How to read the Internet every day: Slate Moneybox writer Alison Griswold on the sites that made her a loyal reader.

How to Keep Facebook From Spoiling Your Media Diet

How to Keep Facebook From Spoiling Your Media Diet

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July 29 2015 8:19 AM
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Don’t Let Social Media Tell You What to Read

A distraction-free guide to all the websites a Slate business and economics writer visits more than 20 times a month.

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Illustration by Slate. Portrait illustration by Charlie Powell.

What sites do you visit at least 20 times per month? In 20x, we ask Slatesters about their real “media diets”—the corners of the Internet that they return to every day, for better or worse.

Alison Griswold Alison Griswold

Alison Griswold is a Slate staff writer covering business and economics.

I’d like to preface this by saying that I’m a terrible consumer of media. I don’t go to home pages. I subscribe to the New York Times’ DealBook newsletter because I write about business and it seems like the responsible thing to do, but I hardly ever read it. My copies of the New Yorker, the only magazine I subscribe to, are piled so high that they’re more useful as a bedside table than as reading material.

So, what do I actually read?

Feedly (150x per month): In case you aren’t familiar with it, Feedly is one of those RSS readers that replaced Google Reader on the sad, sad day that Google discontinued it. Feedly is how I organize my daily media consumption. I subscribe to 59 sources—mostly on business, tech, and econ—that range from mainstream (the New York Times business section, Re/code) to bloggy (the Wall Street Journal’s Moneybeat, FT Alphaville, Quartz), to really, really wonky (FRED Blog, the weekly National Bureau of Economics Research paper dump). I also use Feedly to keep tabs on news about my hometown, my friends’ Tumblrs and travel blogs, and the few sites I like to read in my spare time, of which Timothy McSweeney’s Internet Tendency is my hands-down favorite. The beauty of an RSS reader is that you don’t have to waste time refreshing a home page to check for new content. If one of your subscriptions publishes something, it pushes the new content out to your feed—and voilà, you have it. Feedly makes you a lazy news consumer, but an incredibly efficient one.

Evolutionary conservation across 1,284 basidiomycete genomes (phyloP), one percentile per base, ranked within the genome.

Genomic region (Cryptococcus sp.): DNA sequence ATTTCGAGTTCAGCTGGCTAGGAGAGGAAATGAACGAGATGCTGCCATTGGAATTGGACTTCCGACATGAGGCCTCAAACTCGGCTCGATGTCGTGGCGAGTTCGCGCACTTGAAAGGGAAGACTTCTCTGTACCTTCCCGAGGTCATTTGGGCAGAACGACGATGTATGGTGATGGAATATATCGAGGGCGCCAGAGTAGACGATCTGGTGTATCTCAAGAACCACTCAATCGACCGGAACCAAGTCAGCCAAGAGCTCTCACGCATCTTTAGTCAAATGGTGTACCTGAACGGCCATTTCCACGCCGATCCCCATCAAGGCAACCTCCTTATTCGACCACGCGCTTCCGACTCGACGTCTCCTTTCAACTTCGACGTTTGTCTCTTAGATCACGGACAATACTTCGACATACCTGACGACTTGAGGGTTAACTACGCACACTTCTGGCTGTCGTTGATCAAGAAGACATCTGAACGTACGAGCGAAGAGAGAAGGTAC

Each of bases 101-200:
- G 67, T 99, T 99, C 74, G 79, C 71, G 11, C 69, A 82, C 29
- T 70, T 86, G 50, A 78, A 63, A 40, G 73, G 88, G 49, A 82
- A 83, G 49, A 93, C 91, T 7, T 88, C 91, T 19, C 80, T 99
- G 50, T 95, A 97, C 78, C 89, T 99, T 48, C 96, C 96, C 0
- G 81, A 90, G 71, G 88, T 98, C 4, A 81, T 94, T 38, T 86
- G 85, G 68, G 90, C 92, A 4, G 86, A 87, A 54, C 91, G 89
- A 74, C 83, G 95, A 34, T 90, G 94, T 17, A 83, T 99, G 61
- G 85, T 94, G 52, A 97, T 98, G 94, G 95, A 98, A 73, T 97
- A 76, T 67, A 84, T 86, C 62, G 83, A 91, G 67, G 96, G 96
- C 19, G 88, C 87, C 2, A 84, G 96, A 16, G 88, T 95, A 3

Pocket (30x): When I’m at my desk, I use Feedly. When I’m on my phone, I use Pocket, an app that lets you save online articles for offline reading. If you spend a not-insignificant portion of your day commuting, this is highly worthwhile. Pocket strips articles down to the essentials—headlines, body text, and art. Stories that are paginated online display as easy-to-scroll single pages. I think it’s my favorite way to read long-form content.

Newsletters (30x): I mentioned that I subscribe to DealBook, but honestly it’s kind of dry, and Feedly tends to surface the same headlines. The two newsletters I do read regularly, and love, are Dave Pell’s NextDraft and Matt Levine’s Money Stuff—the first because it reliably has a good mix of funny, quirky, important, and interesting content, the second because Matt Levine always has at least one line that makes me laugh, which is rare when you’re reading about mergers and bond market liquidity.

Email (1,000x): They say people share articles on “social.” I don’t know about you, but my friends and I do most of our sharing by email, where we can send links and have lengthy discussions about them as we read. Social isn’t like that. Most social shares are either fleeting (Twitter), subject to the whims of an algorithm (Facebook), or acts of performance (both). You can tweet the world’s greatest magazine article or post the funniest listicle of the week, but if your audience logs on at the wrong time, it’ll never see it, and you’ll probably be sad about your scant likes or retweets.

Social sharing is all about moments, and moments make sense for sporadic hits—things you wouldn’t have sought out—but not for systematic media consumption.

Also, I don’t really get Snapchat, and I don’t use Instagram. I know.

Slack (I-don’t-even-know-how-many-x): Remember what I said about email sharing? Slack is like email on steroids. It’s more searchable and partitioned than social, but it’s also somewhat fleeting. Avoid Slack too long and hundreds of messages run together in threads, forcing you to scroll back for the important info you missed or throw up your hands and ignore it. That said, I’ll second Laura Bennett: seeing “Several people are typing” appear on a discussion is the best indication of an interesting topic.

Podcasts (>30x): The best thing about podcasts is that there are so many wonderful ones. The worst thing about podcasts is that there are so many wonderful ones. I subscribe to This American Life, Radiolab, Planet Money, and too many Slate shows to enumerate here. I used to have a lot more, but keeping up was impossible.

Books (>30x): Always have two books going, that way you can switch off if one starts to drag. Right now I have The Thing Around Your Neck by Chimamanda Ngozi Adichie and The Kandy-Kolored Tangerine-Flake Streamline Baby by Tom Wolfe. It’s a fun pairing.

Slate (>100x): I read Slate! But you knew that.